No ‘Big Dig’: Planners likely to take BQE tunnel option off the table

No ‘Big Dig’: Planners likely to take BQE tunnel option off the table
The Brooklyn Paper / Evan Gardner

Dig they won’t.

State and federal transportation officials told civic leaders and residents on Wednesday night that there is not enough money to move ahead on an ambitious — and popular — proposal to bury the aging Brooklyn–Queens Expressway in a tunnel.

Officially, the state Department of Transportation is still considering several tunnel options to replace the crumbling triple-cantilevered portion of the troubled highway, a substandard roadway that is long- overdue for repair.

But planners say they don’t expect to have the estimated $2.2 billion it would cost to bury the BQE under Brownstone Brooklyn, or at the highest end of the spectrum, the $20 billion it would cost to construct an 8.5-mile outboard tunnel from Greenpoint to Sunset Park.

“We are not anti-tunnel,” said Luis Calderon, Transportation’s acting regional program and project manager. “As an engineer, I would love to work on a tunnel project. That would be my dream. But we have to work within the constraints that are given to us.”

Federal planners agreed.

“Most of the tunnel alternatives will be difficult to find reasonable funding sources, said John Formosa, major projects manager with the Federal Highway Administration.

Cheaper proposals include $200 million of surface improvements on the 1.7-mile stretch between Atlantic Avenue and Sands Street.

But residents were galled by lower-tech options.

“That looks like a paint job,” sniffed Boerum Hill resident Bill Harris, a member of a state-appointed citizen’s committee involved in the planning of the mega-repair. “I thought we were talking about the future. I thought we were trying to be visionary here, to try to do this so we didn’t have to do it again in another 30 or 40 years from now.”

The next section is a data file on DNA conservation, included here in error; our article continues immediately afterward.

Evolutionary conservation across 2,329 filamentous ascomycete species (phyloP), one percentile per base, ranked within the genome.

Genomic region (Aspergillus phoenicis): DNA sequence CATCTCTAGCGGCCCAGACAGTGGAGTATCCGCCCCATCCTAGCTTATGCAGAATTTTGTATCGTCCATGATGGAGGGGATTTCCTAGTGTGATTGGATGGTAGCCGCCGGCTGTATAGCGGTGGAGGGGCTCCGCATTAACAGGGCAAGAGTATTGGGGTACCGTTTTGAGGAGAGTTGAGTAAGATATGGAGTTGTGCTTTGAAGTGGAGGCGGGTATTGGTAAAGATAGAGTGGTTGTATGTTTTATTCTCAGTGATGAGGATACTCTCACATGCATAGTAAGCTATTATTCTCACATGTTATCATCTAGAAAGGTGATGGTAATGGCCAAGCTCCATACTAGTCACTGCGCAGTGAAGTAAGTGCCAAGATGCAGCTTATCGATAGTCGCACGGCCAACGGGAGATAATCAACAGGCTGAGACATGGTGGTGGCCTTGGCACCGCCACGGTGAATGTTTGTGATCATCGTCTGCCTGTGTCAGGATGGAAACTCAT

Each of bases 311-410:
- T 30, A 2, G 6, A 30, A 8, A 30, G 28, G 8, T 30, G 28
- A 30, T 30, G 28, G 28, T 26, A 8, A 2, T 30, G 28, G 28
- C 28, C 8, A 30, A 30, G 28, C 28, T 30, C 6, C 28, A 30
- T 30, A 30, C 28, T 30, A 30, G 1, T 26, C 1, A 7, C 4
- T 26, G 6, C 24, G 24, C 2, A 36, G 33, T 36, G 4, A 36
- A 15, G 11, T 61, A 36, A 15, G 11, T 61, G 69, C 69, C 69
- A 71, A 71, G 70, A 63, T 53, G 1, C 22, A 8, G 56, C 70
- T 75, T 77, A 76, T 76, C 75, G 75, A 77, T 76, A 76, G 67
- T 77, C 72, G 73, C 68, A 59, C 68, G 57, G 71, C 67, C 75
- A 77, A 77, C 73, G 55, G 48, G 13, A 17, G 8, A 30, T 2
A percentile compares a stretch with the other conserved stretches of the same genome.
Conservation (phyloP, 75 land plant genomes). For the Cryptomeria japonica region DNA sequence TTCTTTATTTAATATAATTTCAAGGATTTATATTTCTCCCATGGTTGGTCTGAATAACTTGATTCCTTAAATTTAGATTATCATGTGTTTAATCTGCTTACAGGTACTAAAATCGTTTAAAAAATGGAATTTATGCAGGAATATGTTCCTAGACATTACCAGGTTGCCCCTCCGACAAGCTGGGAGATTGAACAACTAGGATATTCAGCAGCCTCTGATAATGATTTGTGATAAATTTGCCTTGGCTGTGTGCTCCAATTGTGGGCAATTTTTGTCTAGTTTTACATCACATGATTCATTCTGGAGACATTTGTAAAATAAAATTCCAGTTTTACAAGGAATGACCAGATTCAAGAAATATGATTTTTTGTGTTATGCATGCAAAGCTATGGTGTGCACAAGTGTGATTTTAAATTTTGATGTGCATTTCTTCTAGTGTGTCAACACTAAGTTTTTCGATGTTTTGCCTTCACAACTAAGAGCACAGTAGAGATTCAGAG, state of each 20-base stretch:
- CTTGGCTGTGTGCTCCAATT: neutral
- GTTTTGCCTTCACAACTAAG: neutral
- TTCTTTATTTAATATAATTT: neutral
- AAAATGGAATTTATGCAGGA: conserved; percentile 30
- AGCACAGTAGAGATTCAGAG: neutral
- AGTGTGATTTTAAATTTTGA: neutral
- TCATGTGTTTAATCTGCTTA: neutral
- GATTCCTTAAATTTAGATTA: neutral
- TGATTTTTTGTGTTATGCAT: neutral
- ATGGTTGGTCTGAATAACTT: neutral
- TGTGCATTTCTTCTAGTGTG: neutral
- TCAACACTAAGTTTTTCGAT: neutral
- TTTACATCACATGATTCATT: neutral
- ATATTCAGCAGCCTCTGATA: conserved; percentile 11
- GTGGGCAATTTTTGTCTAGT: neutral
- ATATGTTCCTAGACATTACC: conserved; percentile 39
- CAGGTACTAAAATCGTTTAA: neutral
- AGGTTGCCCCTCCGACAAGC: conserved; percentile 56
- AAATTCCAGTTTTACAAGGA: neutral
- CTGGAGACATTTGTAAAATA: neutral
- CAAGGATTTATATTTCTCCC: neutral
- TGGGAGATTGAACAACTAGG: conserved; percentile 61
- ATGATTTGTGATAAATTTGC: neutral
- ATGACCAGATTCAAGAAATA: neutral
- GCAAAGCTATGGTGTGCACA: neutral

Federal, state and city money will be needed to pay for the project, officials said, and Uncle Sam’s allotment comes from a pot of money generated from gas receipts divvied up between all the states. New York’s annual share is roughly $2.2 billion for the entire state. The city usually receives about that half of that for all roadway projects.

The existing alignment stretches from Atlantic Avenue to Sands Street.

“We are going to look at demands citywide and what we can afford for this project,” said Uchenna Madu, a director of planning for the state Transportation Department. “There are big constraints.”

But planners insisted that nothing is of the table for now, adding that if elected officials can pony up more money, or hammer out a public-private-partnership, more-expensive options could become feasible.

Residents vowed to put pressure on their pols in hopes of finally building a tunnel to the 21st century.

“We need to stop acting like a Third World country here and start acting more like our neighbors in Europe and Asia — that are doing these projects every single day — and [advance] a vision that will be an improvement for this borough,” said Allen Swerdlowe, an architect participating in the state-sponsored design workshops.

Not everyone was upset that a tunnel might not be in the cards.

“Be careful what you ask for,” said Columbia Street Waterfront resident Steve Abel, who said boring a tunnel could present a range of problems, including property seizures, traffic jams, and damage to existing structures. “The people who want this plan — this futuristic, visionary plan — want it because they believe it will benefit their own backyard. But property values are already high.”

The cheapest tunnel option would be a 1.3-mile structure connecting Kane Street in Cobble Hill with North Portland Avenue in Fort Greene — an environmentally friendly and efficient transportation alternative that will pay for itself over time.

Last year, the state tabled an expansion of the existing BQE after outcry after reports that it would require the seizure of 300 to 400 residences and 50 commercial properties through eminent domain.

Whatever the solution, work must get underway by 2020. The BQE is in desperate need of repairs, as it does not meet federal highway standards, is degrading rapidly, and is prone to traffic tie-ups and accidents.

State planners will return next month to announce which options they intend to cast aside.

The tunnel option (above) is looking less and less likely.